After building the wskdeploy binary, you can run it as follows:
Running the Binary file
Start by verifying the utility can display the command line help:
$ ./wskdeploy --help
then try deploying an OpenWhisk Manifest and Deployment file:
$ ./wskdeploy -m tests/usecases/triggerrule/manifest.yml -d tests/usecases/triggerrule/deployment.yml
Running as a Go program
wskdeploy is a GoLang program, you may choose to run it using the Go utility:
$ go run main.go --help
and deploying using the Go utility would look like:
$ go run main.go -m tests/usecases/triggerrule/manifest.yml -d tests/usecases/triggerrule/deployment.yml
Downloading released binaries
wskdeploy are available for download on the project's GitHub release page:
For each release, we typically provide binaries built for Linux, Mac OS (Darwin) and Windows on the AMD64 architecture. However, we provide instructions on how to build your own binaries as well from source code with the Go tool. See Building the project.
If you are a Developer or Contributor, we recommend building from the latest source code from the project's master branch.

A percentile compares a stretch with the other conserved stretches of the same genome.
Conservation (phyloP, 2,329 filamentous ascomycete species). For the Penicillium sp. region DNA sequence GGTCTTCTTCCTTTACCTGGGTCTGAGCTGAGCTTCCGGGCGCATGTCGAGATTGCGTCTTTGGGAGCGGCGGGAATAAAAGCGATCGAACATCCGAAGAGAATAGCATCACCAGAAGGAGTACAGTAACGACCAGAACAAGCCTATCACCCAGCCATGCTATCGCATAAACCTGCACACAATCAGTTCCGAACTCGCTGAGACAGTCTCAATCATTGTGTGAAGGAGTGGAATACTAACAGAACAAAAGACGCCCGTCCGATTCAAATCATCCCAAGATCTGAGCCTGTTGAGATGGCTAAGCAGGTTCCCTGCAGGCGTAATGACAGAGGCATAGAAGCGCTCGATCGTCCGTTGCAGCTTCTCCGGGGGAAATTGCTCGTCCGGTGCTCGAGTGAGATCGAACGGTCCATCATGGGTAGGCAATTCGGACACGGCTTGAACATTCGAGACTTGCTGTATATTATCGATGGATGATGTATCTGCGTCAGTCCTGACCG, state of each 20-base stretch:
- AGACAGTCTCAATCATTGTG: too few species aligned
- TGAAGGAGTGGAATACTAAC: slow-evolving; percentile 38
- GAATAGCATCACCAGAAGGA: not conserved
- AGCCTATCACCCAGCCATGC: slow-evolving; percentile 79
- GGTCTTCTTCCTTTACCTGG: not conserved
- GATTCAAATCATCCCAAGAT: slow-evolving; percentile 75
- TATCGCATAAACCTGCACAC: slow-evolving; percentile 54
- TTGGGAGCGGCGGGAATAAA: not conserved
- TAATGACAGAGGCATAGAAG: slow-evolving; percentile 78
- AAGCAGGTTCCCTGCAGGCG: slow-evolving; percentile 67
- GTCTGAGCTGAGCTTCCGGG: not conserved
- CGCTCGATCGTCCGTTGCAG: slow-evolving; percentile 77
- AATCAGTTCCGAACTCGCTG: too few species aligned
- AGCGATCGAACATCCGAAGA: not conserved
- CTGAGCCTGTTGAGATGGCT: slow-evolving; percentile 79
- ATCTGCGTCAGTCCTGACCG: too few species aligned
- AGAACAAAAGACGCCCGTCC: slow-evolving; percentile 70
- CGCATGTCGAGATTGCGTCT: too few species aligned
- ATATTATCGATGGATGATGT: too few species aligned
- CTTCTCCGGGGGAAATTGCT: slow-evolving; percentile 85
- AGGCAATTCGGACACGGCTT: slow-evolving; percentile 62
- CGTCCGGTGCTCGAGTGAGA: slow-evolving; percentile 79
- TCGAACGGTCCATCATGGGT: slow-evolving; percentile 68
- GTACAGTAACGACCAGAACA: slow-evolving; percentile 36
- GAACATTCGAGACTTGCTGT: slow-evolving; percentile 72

Contributing to the project
Start by creating a fork of
incubator-openwhisk-wskdeploy and then change the git
origin to point to your forked repository, as follows:
$ cd $GOPATH/src/github.com/apache/incubator-openwhisk-wskdeploy $ git remote rename origin upstream $ git remote add origin https://github.com/<your fork>/incubator-openwhisk-wskdeploy $ git fetch --all $ git branch --set-upstream-to origin/master # track master from origin now
You can now use
git push to push changes to your repository and submit pull requests.
Developers should use "go deps" and "go build" not "go get"
The Whisk deploy project is setup for development purposes and uses "go deps" for dependency management. We do NOT recommend using "go get" as this will use the latest dependencies for all imported GitHub repos. which is not supported.
Specifically, for development please use
$ git clone firstname.lastname@example.org:<your fork>/incubator-openwhisk-wskdeploy $ cd incubator-openwhisk-wskdeploy $ go build
for end-users, please use versioned releases of binaries.
How to Cross Compile Binary with Gradle/Docker
If you don't want to bother with go installation, build, git clone etc, and you can do it with Gradle/Docker.
After compiling, a suitable wskdeploy binary that works for your OS platform will be available under /bin directory.
First you need a docker daemon running locally on your machine.
Make sure you have Java 1.7 or above installed.
Clone the wskdeploy repo with command
git clone https://github.com/apache/incubator-openwhisk-wskdeploy.git
If you use Windows OS, type
gradlew.bat -version. For Unix/Linux/Mac, please type
Make sure you can see the correct Gradle version info on your console. Currently the expected Gradle version is 3.3.